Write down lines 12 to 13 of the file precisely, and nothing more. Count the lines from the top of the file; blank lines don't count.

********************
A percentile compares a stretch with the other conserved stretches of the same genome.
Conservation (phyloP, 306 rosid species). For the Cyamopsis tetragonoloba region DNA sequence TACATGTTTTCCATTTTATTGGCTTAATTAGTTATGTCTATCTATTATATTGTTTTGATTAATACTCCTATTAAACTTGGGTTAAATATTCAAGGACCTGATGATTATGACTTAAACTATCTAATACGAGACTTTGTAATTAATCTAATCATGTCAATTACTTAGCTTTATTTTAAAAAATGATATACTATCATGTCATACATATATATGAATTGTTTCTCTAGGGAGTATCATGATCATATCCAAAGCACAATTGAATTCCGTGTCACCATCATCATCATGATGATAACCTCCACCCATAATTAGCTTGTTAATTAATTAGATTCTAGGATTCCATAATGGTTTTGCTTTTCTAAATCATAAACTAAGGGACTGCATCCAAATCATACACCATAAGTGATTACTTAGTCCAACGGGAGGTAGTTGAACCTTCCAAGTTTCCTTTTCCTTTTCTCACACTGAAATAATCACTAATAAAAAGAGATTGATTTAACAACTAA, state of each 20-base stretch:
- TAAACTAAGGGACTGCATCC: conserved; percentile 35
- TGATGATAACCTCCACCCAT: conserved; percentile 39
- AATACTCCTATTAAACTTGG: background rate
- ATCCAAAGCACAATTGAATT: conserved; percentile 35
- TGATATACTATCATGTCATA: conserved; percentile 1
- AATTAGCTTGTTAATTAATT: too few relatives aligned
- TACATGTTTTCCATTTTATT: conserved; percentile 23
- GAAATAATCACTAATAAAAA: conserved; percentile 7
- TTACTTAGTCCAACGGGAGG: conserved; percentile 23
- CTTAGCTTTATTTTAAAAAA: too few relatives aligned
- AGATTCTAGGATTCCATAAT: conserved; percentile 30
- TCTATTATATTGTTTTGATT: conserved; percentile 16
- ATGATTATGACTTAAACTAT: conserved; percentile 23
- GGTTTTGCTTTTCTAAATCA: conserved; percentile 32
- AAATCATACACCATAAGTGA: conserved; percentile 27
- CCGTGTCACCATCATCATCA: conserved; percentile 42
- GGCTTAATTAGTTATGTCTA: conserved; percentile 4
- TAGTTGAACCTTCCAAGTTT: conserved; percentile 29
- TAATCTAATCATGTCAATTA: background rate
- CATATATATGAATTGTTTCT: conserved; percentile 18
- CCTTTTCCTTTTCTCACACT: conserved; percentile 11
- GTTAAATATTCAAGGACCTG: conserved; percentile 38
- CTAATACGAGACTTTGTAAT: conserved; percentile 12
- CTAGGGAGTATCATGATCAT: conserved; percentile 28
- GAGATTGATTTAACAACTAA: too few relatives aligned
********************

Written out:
- CTTAGCTTTATTTTAAAAAA: too few relatives aligned
- AGATTCTAGGATTCCATAAT: conserved; percentile 30